These considerations can not be concluded without briefly discussing, the frequently advanced theory that the entry of the United States into the war was caused by economic pressure and not by the submarine situation, and for that reason any discussion about it was beside the point. Even Admiral Bauer in his article favors such a hypothesis based in certain statements made by President Wilson in 1919 when in answer to senatorial questions, he supposedly indicated that America would have entered the war even without the submarine question being an issue.

As to the statements of President Wilson, he did say, when cornered in regard to the League of Nations, that in his opinion public sentiment in America had sufficiently condemned the"Injustice of the German War," to have brought the United States into the conflict, even if it had not been directly afected by it. In this connection it is necessary to state that the "Injustice of the German War" was based largely, in American eyes, upon the activities of the German submarines. Also the context of President Wilson's testimony indicates that he had no intention of denying the influence of the submarine warfare on America's attitude.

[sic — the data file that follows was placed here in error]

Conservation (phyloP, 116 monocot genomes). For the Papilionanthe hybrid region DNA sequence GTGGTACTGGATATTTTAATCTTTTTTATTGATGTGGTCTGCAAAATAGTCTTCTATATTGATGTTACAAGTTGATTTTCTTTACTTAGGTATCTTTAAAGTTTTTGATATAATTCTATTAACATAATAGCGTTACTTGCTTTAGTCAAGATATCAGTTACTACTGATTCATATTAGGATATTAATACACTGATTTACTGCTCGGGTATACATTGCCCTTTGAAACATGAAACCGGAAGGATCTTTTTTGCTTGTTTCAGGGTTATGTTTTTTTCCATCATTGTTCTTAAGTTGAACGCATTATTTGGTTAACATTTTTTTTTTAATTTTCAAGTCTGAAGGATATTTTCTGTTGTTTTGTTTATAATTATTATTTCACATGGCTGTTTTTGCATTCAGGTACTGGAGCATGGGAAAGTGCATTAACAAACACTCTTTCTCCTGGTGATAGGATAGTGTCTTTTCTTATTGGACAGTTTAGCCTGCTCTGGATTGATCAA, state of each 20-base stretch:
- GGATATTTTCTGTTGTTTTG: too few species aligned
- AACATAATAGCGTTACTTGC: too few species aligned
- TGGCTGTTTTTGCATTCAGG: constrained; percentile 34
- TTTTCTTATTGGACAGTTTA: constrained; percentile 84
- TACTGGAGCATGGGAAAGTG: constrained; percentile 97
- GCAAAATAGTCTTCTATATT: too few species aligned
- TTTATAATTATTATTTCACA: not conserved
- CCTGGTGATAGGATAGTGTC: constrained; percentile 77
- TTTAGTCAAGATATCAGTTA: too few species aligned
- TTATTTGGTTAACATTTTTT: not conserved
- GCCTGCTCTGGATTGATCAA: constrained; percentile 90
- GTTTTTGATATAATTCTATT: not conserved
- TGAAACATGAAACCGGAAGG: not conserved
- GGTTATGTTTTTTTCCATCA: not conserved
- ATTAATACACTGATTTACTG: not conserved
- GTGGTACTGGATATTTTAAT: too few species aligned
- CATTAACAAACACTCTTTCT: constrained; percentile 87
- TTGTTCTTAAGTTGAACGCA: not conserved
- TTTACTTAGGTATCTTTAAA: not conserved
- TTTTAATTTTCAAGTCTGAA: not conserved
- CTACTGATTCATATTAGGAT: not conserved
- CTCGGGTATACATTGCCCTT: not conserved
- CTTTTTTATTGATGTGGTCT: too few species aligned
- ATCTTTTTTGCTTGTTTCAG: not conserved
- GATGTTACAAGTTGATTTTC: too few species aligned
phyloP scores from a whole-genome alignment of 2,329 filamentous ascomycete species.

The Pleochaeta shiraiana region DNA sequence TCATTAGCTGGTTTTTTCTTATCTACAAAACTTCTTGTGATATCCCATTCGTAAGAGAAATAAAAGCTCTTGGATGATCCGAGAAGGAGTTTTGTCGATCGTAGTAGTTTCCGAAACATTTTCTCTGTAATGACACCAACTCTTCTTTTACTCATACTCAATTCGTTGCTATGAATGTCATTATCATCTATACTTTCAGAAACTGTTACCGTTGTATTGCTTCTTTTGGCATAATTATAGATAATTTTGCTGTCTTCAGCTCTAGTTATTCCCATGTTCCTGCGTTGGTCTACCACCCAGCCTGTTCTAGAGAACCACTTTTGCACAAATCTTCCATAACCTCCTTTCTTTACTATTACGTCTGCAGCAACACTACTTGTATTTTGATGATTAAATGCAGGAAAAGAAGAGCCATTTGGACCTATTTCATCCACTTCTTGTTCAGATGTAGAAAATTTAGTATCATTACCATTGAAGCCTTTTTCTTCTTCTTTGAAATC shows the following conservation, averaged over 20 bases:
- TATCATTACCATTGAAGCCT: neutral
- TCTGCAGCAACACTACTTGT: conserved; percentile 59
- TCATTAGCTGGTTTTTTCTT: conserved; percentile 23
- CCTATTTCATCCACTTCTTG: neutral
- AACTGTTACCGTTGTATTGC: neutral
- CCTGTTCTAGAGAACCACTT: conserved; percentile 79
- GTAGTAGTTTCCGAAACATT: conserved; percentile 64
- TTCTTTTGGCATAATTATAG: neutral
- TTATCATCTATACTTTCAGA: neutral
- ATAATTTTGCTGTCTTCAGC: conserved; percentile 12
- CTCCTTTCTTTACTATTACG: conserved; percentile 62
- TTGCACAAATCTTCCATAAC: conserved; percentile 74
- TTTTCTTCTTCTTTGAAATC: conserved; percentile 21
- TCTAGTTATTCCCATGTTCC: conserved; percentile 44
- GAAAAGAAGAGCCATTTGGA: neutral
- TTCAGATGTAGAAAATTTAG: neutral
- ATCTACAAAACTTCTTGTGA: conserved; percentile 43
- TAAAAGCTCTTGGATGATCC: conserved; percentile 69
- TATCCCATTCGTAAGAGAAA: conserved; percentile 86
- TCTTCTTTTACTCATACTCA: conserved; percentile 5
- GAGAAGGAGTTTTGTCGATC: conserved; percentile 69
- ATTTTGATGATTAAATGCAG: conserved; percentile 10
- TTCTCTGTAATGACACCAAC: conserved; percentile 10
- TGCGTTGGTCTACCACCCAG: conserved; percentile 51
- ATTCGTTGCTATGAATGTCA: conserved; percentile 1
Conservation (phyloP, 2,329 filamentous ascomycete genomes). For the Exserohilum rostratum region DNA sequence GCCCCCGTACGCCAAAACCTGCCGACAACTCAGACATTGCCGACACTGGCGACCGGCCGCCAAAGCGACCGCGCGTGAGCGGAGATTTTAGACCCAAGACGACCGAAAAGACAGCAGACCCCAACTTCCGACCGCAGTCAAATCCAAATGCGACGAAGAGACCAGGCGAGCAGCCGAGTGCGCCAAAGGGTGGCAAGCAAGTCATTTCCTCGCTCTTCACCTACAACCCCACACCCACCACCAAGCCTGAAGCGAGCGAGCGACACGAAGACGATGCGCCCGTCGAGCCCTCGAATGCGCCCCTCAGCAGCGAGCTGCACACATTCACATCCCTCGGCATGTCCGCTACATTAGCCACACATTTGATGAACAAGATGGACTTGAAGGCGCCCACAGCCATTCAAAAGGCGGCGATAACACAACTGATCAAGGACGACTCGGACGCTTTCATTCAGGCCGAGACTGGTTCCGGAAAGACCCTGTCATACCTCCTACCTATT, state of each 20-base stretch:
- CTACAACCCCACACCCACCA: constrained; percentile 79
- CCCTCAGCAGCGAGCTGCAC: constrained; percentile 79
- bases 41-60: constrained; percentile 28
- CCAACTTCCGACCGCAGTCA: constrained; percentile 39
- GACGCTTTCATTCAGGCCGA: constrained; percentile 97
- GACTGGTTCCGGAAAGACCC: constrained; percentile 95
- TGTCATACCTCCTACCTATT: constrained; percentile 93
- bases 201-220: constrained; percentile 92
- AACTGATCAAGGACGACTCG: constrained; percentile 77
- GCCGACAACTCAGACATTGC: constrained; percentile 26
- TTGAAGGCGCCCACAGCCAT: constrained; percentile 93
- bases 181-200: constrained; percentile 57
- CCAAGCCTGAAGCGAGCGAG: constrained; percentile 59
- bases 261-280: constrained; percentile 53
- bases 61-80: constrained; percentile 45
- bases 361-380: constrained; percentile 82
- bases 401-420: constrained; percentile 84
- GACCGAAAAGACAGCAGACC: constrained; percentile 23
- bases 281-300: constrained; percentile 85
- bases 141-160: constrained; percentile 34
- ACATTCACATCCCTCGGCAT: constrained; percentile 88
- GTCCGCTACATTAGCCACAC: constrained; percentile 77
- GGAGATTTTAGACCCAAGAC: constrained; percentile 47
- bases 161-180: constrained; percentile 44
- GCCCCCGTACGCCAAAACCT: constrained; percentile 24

Source: DIE FORMEN DES UBOOTKRIEGES. [Types of submarine warfare.] Admiral Spindler, Retired.Periodical Articles-Catalog. RML Nº 66. Sep1937.

It's all folks. Cheers. Raúl M 8-).

Feliz Año Nuevo - Happy New Year - feliz Ano Novo - gluckliches Neues Jahr - Bonne Année - Felice Anno Nuovo - Szczęśliwego nowego roku!! :thumbsup:

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Re: Submarine involvement in WW1

Post by tigre » 31 Dec 2015 11:51

Hello to all :D; a little more..................................................

Dangerous areas declared in WWI.

Source: http://net.lib.byu.edu/estu/wwi/comment ... /CRB08.jpg

Cheers. Raúl M 8-).

Feliz Año Nuevo - Happy New Year - feliz Ano Novo - gluckliches Neues Jahr - Bonne Année - Felice Anno Nuovo - Szczęśliwego nowego roku!! :thumbsup: